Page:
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Osaka, is it worth your time?
Let’s say you plan a visit to Japan, what are the first things that cross your mind? Authentic Japanese food like sushi and tempura, beautiful view of cherry blossoms over Mt. Fuji, and state-of-the-art technology. You would probably plan going to Tokyo as your first and main destination as it is the capital of Japan. In Tokyo, you would expect to experience the overcrowded commuters’ train, eat fresh sushi and the finest Japanese cuisine while exploring the anime and manga subculture. Then you would take a Shinkansen bullet train to Kyoto and visit a-thousand-year-old temples and enjoy the old town vibe while appreciating the beautiful landscaping and architecture. Afterwards, you will find an area called Osaka on the map near Kyoto. As you proceed with your research on Osaka, you will find Osaka has a castle and is a food town. After having done your research on Tokyo and Kyoto, Osaka may not seem very attractive to your eyes. You might wonder, “Hmm, what is there to do in Osaka? Is it worth visiting? If so, a day should be enough.”
There is one thing that keeps attracting people to Osaka and cannot be found in other cities in Japan: Its people. They are so unique and different from those in other parts of Japan. They are what makes Osaka so attractive and worth visiting. After experiencing regular touristy things in Tokyo and Kyoto, why not dig deeper?
Briefly about Osaka’s history
Osaka, located in the central part of Japan, is the third largest city right after Yokohama. A few hundred years ago, having Kyoto, the old capital, as its neighbor and being near the bay rich in seafood, Osaka had developed as a major logistic site, known as the nation’s kitchen. Due to its geographical advantage of having rivers going through the city to the then-capital, Kyoto, warehouses were organized along the major rivers to store goods (such as rice, marine and agricultural products) brought in from all over the country. It had become a vibrant place where people and goods were gathered. As in all ancient cities, where there were goods and people, commerce and trade would thrive.
During that time, restaurants and shops were founded around the commerce center, and many locals of Osaka made their living as merchants. The merchants in Osaka had learned to bargain with tourists and other locals and polished their communication skills through business. In addition, there is a strong comedy culture in Osaka, which is rooted from the merchant culture as shop owners made jokes to attract customers. With that background, Osaka had become known as a town of merchants. Since such merchants were easy-going, friendly, and funny, soon they were perceived as the characteristics of Osaka people, Osaka-jin. Osaka-jin has distinguished characteristics that are far from the stereotype of Japanese that you often hear.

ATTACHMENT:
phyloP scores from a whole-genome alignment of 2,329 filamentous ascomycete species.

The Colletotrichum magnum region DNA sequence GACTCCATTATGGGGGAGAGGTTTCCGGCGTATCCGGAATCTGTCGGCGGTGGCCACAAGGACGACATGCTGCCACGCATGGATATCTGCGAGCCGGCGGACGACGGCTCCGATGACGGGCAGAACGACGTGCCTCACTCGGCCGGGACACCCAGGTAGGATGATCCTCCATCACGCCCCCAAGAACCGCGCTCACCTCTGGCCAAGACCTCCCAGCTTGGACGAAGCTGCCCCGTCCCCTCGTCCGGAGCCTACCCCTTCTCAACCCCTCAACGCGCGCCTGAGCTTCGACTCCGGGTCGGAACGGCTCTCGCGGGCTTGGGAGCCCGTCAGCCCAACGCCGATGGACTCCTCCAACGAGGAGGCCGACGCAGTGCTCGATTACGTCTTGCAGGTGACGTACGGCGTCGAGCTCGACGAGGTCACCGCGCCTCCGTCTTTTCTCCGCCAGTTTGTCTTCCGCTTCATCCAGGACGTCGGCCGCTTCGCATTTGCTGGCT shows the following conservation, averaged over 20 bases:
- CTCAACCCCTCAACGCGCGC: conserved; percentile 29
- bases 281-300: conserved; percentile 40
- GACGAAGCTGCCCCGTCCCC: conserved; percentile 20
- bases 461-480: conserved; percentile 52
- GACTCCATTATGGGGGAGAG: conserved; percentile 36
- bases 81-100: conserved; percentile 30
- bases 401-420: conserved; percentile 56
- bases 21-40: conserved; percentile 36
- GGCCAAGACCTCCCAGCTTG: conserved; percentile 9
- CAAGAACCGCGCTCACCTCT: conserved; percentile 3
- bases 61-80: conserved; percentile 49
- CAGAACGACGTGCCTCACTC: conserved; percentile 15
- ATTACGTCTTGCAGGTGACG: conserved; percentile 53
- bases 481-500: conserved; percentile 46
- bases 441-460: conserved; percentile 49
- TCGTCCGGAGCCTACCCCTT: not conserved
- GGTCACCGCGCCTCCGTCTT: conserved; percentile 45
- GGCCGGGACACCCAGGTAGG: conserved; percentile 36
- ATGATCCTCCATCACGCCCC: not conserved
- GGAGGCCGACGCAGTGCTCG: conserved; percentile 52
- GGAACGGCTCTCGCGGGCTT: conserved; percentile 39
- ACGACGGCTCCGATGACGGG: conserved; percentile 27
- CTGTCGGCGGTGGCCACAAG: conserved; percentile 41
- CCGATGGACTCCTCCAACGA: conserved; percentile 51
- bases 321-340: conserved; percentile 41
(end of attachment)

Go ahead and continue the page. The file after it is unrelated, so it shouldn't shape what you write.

What is Osaka-jin and who they are?
Osaka-jins are the people who were born and raised in Osaka city or in the Osaka prefecture. It includes those who have lived in Osaka long enough to know its accent, culture, and people. A similar term Kansai-jin is sometimes used to indicate Osaka-jin. But Kansai-jin has a broader sense and is specifically used to describe the people in the Kansai area including Osaka, Kyoto, Nara, and three other prefectures. For people who are not from the Kansai area, the difference between Kansai-jin and Osaka-jin is like saying “potayto” or “potahto” . However, there is a significant difference between these two groups of people, especially their characteristics. For example, Kyoto people would get upset if they were categorized as Osaka-jin.
What are the stereotypes of Japanese you can think of? Shy, quiet, polite, and hard-working are most common. You will find that these stereotypes are justified when you spend a few days in Tokyo. If you talk to Tokyo locals, they usually keep their distance and keep to themselves…”Do not make mistakes”. Don’t get me wrong, Tokyo is also a friendly city. They have good manners and are always willing to help you. However, you may feel something is different once you set foot in Osaka.
Forget about the tranquility found in the old capital of Kyoto and quietness on the train and sophistication felt in Tokyo. You will feel energy and vigorousness coming from local Osaka merchants in Kuromon Market, vitality and power striking from the explosion of neon lights and giant 3D store signs in a busy street of Dotonbori.
Oaka-jin is best described as warm, friendly, funny, and chatty. We are more laidback. Being quiet and shy is not in their dictionary. It is believed that having been the trading and commercial center of the country filled with merchants must have had an influence on forming the characteristics of Osaka-jin. Osaka-jins are not hesitant to talk to strangers. You will see a lot of Osaka-jins having small talks and making jokes with total strangers
How friendly they can get?